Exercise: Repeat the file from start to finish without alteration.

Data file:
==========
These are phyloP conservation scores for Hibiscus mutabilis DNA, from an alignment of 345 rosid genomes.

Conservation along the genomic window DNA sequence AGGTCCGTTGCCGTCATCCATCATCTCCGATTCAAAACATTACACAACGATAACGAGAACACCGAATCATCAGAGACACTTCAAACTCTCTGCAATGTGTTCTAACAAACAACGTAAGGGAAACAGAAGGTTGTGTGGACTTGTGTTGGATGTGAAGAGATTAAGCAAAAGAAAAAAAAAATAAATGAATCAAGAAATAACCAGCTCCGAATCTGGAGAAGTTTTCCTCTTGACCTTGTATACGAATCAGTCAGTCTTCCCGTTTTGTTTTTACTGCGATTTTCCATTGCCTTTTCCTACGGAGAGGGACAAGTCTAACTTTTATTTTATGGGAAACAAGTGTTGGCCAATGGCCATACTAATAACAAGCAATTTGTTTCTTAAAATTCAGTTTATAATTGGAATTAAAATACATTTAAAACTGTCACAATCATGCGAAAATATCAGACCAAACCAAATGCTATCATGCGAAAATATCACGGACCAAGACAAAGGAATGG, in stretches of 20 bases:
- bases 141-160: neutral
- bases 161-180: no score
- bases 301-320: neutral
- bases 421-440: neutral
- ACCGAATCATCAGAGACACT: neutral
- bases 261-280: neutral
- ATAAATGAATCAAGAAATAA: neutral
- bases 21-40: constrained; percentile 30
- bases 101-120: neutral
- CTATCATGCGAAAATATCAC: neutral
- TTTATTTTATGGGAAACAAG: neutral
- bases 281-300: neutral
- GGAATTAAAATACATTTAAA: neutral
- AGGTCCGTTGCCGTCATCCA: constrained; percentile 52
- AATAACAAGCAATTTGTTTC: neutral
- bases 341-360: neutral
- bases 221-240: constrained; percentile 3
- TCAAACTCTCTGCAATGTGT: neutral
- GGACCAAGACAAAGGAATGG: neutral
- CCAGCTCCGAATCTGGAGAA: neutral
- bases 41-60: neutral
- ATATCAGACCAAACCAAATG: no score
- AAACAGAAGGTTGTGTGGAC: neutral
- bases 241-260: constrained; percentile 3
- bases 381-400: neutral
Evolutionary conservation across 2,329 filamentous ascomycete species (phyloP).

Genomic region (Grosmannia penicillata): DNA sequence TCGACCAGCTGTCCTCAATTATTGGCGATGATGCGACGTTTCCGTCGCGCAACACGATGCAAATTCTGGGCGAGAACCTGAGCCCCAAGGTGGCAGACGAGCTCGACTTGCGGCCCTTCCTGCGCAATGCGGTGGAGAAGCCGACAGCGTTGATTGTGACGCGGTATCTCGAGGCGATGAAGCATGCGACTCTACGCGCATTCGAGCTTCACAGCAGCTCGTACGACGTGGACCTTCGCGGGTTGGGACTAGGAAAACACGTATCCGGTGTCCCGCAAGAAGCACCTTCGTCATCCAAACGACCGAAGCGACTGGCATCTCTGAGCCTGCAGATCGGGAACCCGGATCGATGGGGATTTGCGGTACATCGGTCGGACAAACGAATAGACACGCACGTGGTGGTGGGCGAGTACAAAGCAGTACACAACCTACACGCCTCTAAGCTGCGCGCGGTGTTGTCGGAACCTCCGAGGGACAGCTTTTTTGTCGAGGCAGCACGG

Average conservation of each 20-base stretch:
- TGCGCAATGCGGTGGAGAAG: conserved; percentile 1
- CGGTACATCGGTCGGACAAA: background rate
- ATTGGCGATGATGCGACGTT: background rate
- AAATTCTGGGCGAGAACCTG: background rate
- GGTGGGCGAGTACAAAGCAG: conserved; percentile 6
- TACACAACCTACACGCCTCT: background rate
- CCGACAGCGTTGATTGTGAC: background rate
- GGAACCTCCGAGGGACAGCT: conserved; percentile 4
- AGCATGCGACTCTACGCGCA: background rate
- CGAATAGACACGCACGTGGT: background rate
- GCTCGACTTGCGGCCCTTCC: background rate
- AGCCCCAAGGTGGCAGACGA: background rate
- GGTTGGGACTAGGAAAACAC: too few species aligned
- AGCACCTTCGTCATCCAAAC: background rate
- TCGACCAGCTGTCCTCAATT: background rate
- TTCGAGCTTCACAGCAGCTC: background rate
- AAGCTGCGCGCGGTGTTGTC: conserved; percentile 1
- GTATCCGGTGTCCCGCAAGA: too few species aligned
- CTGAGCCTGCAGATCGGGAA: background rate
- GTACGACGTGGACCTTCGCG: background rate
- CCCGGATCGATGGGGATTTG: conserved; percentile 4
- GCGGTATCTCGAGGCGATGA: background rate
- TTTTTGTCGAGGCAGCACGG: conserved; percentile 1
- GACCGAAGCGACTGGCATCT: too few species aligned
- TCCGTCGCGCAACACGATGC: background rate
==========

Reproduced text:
These are phyloP conservation scores for Hibiscus mutabilis DNA, from an alignment of 345 rosid genomes.

Conservation along the genomic window DNA sequence AGGTCCGTTGCCGTCATCCATCATCTCCGATTCAAAACATTACACAACGATAACGAGAACACCGAATCATCAGAGACACTTCAAACTCTCTGCAATGTGTTCTAACAAACAACGTAAGGGAAACAGAAGGTTGTGTGGACTTGTGTTGGATGTGAAGAGATTAAGCAAAAGAAAAAAAAAATAAATGAATCAAGAAATAACCAGCTCCGAATCTGGAGAAGTTTTCCTCTTGACCTTGTATACGAATCAGTCAGTCTTCCCGTTTTGTTTTTACTGCGATTTTCCATTGCCTTTTCCTACGGAGAGGGACAAGTCTAACTTTTATTTTATGGGAAACAAGTGTTGGCCAATGGCCATACTAATAACAAGCAATTTGTTTCTTAAAATTCAGTTTATAATTGGAATTAAAATACATTTAAAACTGTCACAATCATGCGAAAATATCAGACCAAACCAAATGCTATCATGCGAAAATATCACGGACCAAGACAAAGGAATGG, in stretches of 20 bases:
- bases 141-160: neutral
- bases 161-180: no score
- bases 301-320: neutral
- bases 421-440: neutral
- ACCGAATCATCAGAGACACT: neutral
- bases 261-280: neutral
- ATAAATGAATCAAGAAATAA: neutral
- bases 21-40: constrained; percentile 30
- bases 101-120: neutral
- CTATCATGCGAAAATATCAC: neutral
- TTTATTTTATGGGAAACAAG: neutral
- bases 281-300: neutral
- GGAATTAAAATACATTTAAA: neutral
- AGGTCCGTTGCCGTCATCCA: constrained; percentile 52
- AATAACAAGCAATTTGTTTC: neutral
- bases 341-360: neutral
- bases 221-240: constrained; percentile 3
- TCAAACTCTCTGCAATGTGT: neutral
- GGACCAAGACAAAGGAATGG: neutral
- CCAGCTCCGAATCTGGAGAA: neutral
- bases 41-60: neutral
- ATATCAGACCAAACCAAATG: no score
- AAACAGAAGGTTGTGTGGAC: neutral
- bases 241-260: constrained; percentile 3
- bases 381-400: neutral
Evolutionary conservation across 2,329 filamentous ascomycete species (phyloP).

Genomic region (Grosmannia penicillata): DNA sequence TCGACCAGCTGTCCTCAATTATTGGCGATGATGCGACGTTTCCGTCGCGCAACACGATGCAAATTCTGGGCGAGAACCTGAGCCCCAAGGTGGCAGACGAGCTCGACTTGCGGCCCTTCCTGCGCAATGCGGTGGAGAAGCCGACAGCGTTGATTGTGACGCGGTATCTCGAGGCGATGAAGCATGCGACTCTACGCGCATTCGAGCTTCACAGCAGCTCGTACGACGTGGACCTTCGCGGGTTGGGACTAGGAAAACACGTATCCGGTGTCCCGCAAGAAGCACCTTCGTCATCCAAACGACCGAAGCGACTGGCATCTCTGAGCCTGCAGATCGGGAACCCGGATCGATGGGGATTTGCGGTACATCGGTCGGACAAACGAATAGACACGCACGTGGTGGTGGGCGAGTACAAAGCAGTACACAACCTACACGCCTCTAAGCTGCGCGCGGTGTTGTCGGAACCTCCGAGGGACAGCTTTTTTGTCGAGGCAGCACGG

Average conservation of each 20-base stretch:
- TGCGCAATGCGGTGGAGAAG: conserved; percentile 1
- CGGTACATCGGTCGGACAAA: background rate
- ATTGGCGATGATGCGACGTT: background rate
- AAATTCTGGGCGAGAACCTG: background rate
- GGTGGGCGAGTACAAAGCAG: conserved; percentile 6
- TACACAACCTACACGCCTCT: background rate
- CCGACAGCGTTGATTGTGAC: background rate
- GGAACCTCCGAGGGACAGCT: conserved; percentile 4
- AGCATGCGACTCTACGCGCA: background rate
- CGAATAGACACGCACGTGGT: background rate
- GCTCGACTTGCGGCCCTTCC: background rate
- AGCCCCAAGGTGGCAGACGA: background rate
- GGTTGGGACTAGGAAAACAC: too few species aligned
- AGCACCTTCGTCATCCAAAC: background rate
- TCGACCAGCTGTCCTCAATT: background rate
- TTCGAGCTTCACAGCAGCTC: background rate
- AAGCTGCGCGCGGTGTTGTC: conserved; percentile 1
- GTATCCGGTGTCCCGCAAGA: too few species aligned
- CTGAGCCTGCAGATCGGGAA: background rate
- GTACGACGTGGACCTTCGCG: background rate
- CCCGGATCGATGGGGATTTG: conserved; percentile 4
- GCGGTATCTCGAGGCGATGA: background rate
- TTTTTGTCGAGGCAGCACGG: conserved; percentile 1
- GACCGAAGCGACTGGCATCT: too few species aligned
- TCCGTCGCGCAACACGATGC: background rate